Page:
Meanwhile, the Canadian dollar ended trading at J$96.45, up from J$96.30, while the British pound sterling ended trading at J$183.76, up from J$182.27.
On Thursday, BOJ Governor Brian Wynter proclaimed that a 0.9 per cent depreciation in the rate of exchange between the Jamaican and United States dollar in April and a 1.8 per cent decline so far in May was excessive and not supported by prevailing economic conditions.
It's a view that confirms the concerns expressed by some in the business community that the currency has been decelerating at too rapid a pace.
Wynter said the pressure on the foreign exchange rate since April appeared to have been influenced by specific financial account transactions and their impact on market pricing.
The most significant of those "appears to have been the prospect of a large US dollar bond issue in the local capital market by a foreign financial institution," Wynter told his quarterly press briefing at the BOJ's offices in downtown Kingston on Thursday.
"This stimulated additional demand for foreign exchange and influenced expectations of further depreciation."
The BOJ governor said the bank's assessment, supported in recent statements by the International Monetary Fund (IMF), is that the Jamaican dollar, which traded at $125.42 to the US dollar on Wednesday, is now fairly valued.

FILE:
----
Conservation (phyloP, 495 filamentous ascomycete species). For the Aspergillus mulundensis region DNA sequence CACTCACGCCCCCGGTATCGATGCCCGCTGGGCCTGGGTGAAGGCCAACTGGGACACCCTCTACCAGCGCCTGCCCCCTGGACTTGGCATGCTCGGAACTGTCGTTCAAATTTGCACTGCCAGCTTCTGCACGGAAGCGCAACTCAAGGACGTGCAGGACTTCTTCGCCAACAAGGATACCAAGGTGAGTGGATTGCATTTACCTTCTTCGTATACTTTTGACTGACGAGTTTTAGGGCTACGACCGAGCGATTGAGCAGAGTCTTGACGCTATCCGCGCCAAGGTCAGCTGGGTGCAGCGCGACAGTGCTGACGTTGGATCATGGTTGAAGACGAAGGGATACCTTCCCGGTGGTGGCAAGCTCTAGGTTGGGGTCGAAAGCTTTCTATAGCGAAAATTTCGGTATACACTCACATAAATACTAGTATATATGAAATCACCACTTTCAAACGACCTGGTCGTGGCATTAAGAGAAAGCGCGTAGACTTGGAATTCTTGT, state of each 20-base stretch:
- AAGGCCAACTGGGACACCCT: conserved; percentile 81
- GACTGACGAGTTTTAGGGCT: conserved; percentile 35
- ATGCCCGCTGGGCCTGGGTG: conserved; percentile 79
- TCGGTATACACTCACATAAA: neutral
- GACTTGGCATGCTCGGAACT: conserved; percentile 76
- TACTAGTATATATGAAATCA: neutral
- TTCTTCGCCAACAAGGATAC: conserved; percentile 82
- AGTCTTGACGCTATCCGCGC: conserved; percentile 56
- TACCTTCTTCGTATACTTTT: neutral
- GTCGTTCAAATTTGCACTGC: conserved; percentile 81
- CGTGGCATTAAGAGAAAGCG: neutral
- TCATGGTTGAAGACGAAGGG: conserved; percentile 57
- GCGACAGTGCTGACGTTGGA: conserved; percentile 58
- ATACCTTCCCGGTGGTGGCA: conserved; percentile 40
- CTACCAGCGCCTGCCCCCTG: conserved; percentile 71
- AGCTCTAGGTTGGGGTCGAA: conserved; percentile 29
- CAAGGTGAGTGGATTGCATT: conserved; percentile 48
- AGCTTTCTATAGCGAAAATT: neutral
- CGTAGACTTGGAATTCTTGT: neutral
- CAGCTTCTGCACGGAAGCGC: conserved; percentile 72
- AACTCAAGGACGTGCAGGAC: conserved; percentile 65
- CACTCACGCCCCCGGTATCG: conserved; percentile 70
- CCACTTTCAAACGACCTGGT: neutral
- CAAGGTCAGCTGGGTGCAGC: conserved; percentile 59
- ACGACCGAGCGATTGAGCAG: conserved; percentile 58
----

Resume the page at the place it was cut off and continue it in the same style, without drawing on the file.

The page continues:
In maintaining that position, the exchange rate can be expected to move in line with the difference between Jamaica's inflation rate and that of its main trading partners, he said.
Wynter said that assessment reflected the substantial gains in external price competitiveness that had been achieved over the past four years, noting that, in addition, the current account of the balance of payments at current levels is sustainable.
The estimated current account deficit of 2.2 per cent of gross domestic product (GDP) for fiscal year 2015-16 was more than covered by the inflows of foreign direct investment, estimated at 5.8 per cent of GDP, the Governor said.
The BJJ's forecast is for the current account deficit to remain within the range of two to three per cent of GDP in fiscal year 2016-17.
The Bank of Jamaica (BoJ) earlier in the week, said it would be maintaining a presence in the foreign exchange market until it settles.
According to Finance Minister Audley Shaw, “This presence underscores the Government’s commitment to ensuring orderly conditions in the foreign exchange market within the context of a flexible exchange rate regime.”
There has been a noticeable increase in the pace of depreciation of the Jamaican Dollar since mid-April 2016, following an almost unchanged exchange rate during March and early April 2016.
The Finance Minister explained that the faster pace of depreciation in recent weeks has been driven predominantly by large portfolio-related transactions and is not reflective of a deterioration in underlying economic fundamentals or confidence.
“Let me stress that there is no shortage of foreign exchange in the country. The country’s international reserves have also remained healthy and continue to exceed benchmark levels,” Mr. Shaw said.